Charles H. Percy (R-Ill.), chairman of the Senate Foreign Relations Committee, convinced that nuclear arms control and a summit meeting between President Reagan and Soviet President Leonid I. Brezhnev are urgently required, is to begin hearings next Thursday that could be the most extensive and varied on the arms race in years.

His idea is to pull together the debate that is now sweeping the nation about how best to avoid nuclear war, then produce by May 18 a resolution to be sent to the Senate floor that could help focus the national concern and move the administration toward a course of action.

Not incidentally, it might also provide political shelter for Republicans who fear the administration's lack of progress on arms control so far could hurt them in this election year.

"Every point of view will be expressed," Percy said in an interview.

Secretary of Defense Caspar W. Weinberger is to lay out administration views on global strategy and the nuclear balance.

Former defense secretaries Harold Brown and James R. Schlesinger also are to testify, as are leaders of the Ground Zero movement, which seeks to alert the public to the perils of atomic war, and groups advocating nuclear freezes of various kinds. Secretary of State Alexander M. Haig Jr. and Eugene V. Rostow, head of the Arms Control and Disarmament Agency, also are expected to appear.

During these hearings, Percy said, he will press administration witnesses to put on the record "what they have said privately to me about their intentions to move ahead" with the U.S.-Soviet strategic arms reduction talks, or START. Percy said he feels those talks "will be under way by mid-year" and that the administration "will be willing to commit to that."

He said he expects an announcement of White House intentions on the talks to come "well in advance of" the president's scheduled trip to western Europe in June.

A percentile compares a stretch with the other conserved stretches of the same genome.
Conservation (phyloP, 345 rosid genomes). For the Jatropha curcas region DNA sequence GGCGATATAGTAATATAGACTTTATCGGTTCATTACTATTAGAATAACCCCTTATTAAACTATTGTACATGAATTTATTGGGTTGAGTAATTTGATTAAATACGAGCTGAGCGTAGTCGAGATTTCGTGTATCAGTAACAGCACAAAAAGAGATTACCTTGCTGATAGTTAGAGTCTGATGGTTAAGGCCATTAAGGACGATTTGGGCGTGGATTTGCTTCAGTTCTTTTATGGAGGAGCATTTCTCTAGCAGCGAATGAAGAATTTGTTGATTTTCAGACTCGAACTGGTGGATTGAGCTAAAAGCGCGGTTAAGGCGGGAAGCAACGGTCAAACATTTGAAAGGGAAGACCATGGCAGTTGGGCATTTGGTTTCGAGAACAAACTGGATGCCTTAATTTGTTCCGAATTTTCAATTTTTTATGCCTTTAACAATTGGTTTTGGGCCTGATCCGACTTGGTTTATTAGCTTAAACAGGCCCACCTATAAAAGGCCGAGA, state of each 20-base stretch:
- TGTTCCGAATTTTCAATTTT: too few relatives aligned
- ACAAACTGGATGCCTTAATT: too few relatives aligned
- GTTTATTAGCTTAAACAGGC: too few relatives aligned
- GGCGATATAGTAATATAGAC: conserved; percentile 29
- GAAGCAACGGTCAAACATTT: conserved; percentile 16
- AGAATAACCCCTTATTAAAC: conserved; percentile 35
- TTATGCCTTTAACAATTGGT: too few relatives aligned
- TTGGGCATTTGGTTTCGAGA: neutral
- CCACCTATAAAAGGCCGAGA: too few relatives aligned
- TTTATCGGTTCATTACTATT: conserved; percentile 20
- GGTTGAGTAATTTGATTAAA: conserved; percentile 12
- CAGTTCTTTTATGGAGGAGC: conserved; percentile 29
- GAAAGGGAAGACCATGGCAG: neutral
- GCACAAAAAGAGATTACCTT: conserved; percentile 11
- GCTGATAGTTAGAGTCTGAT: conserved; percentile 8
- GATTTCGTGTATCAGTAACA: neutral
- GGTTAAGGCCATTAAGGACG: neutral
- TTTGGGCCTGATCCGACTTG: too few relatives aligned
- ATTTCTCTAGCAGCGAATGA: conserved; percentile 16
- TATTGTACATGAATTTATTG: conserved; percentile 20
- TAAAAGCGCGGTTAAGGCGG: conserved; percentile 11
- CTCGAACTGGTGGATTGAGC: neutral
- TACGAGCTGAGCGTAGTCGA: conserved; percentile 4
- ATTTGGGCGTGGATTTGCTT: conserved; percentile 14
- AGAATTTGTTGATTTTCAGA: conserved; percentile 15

There have been no talks between the superpowers on limiting ocean-spanning, nuclear-tipped missiles and bombers since mid-1979, when President Carter and Brezhnev signed the SALT II agreement.

But that was never ratified in Congress and was essentially killed by the Soviet invasion of Afghanistan and then by the arrival of the Reagan administration, which viewed the treaty as "fatally flawed."

But in Percy's eyes, "This is the most important problem facing mankind and certainly the most important problem I'll ever deal with in the U.S. Senate. Time is running out," he says, "and it is paramount that we get this under way."

Time is short, for two reasons that Percy does not speak about publicly. One is that a sick and 75-year-old Brezhnev may not last much longer.

Another is that a year and a half of the Reagan administration have already gone by without strategic arms talks, so that a new round of these hard negotiations could well run over into still another administration with still another point of view, which leaves the Soviets skeptical.

During the interview, four events especially seemed to be shaping Percy's thinking.

One was his meeting with Brezhnev in Moscow in November, 1980. The senator said he came back from that meeting and reported to the president "that I saw a deep desire for arms control" in the Kremlin.

"Now you always have to assume it's on their terms," he said, but nevertheless "we should move as rapidly as we can when we have a president of the Soviet Union that is committed to arms control and wants it and really dramatically has a feeling for it. He talks in terms of what could happen to his grandchildren, his children in a nuclear age."